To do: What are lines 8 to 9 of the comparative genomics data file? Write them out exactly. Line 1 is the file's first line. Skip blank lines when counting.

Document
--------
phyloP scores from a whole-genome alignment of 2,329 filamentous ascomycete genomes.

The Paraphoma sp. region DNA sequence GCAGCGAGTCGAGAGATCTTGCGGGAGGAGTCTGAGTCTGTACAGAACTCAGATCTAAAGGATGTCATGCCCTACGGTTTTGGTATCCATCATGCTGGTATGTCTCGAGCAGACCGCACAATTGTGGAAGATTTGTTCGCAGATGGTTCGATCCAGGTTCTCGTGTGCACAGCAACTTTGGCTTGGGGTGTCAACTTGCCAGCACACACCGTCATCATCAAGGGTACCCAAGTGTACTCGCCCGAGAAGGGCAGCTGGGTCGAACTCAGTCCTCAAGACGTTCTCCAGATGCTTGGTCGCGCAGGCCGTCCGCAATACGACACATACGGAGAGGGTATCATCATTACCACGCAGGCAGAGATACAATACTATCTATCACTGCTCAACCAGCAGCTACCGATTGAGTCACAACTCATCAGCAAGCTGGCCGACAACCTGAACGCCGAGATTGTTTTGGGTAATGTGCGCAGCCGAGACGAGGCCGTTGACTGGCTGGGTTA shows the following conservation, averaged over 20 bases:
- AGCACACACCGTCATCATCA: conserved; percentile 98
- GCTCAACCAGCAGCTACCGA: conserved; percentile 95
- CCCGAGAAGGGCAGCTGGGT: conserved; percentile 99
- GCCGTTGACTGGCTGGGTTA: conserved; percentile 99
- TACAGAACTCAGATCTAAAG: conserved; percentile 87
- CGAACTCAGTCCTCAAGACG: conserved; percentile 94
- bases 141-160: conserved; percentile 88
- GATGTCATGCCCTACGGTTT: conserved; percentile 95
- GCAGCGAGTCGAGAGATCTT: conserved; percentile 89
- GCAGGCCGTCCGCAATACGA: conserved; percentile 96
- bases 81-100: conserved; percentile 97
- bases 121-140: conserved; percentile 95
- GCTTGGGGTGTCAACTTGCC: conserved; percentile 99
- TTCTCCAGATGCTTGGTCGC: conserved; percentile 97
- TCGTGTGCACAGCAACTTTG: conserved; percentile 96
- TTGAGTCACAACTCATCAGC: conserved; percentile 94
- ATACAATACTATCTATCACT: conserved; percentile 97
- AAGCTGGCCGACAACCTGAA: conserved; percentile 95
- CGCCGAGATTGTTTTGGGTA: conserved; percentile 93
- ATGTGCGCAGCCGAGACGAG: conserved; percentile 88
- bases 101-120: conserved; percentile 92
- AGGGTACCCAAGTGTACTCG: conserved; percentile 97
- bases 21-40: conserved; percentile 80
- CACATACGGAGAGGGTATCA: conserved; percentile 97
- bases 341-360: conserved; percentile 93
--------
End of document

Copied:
- CGAACTCAGTCCTCAAGACG: conserved; percentile 94
- bases 141-160: conserved; percentile 88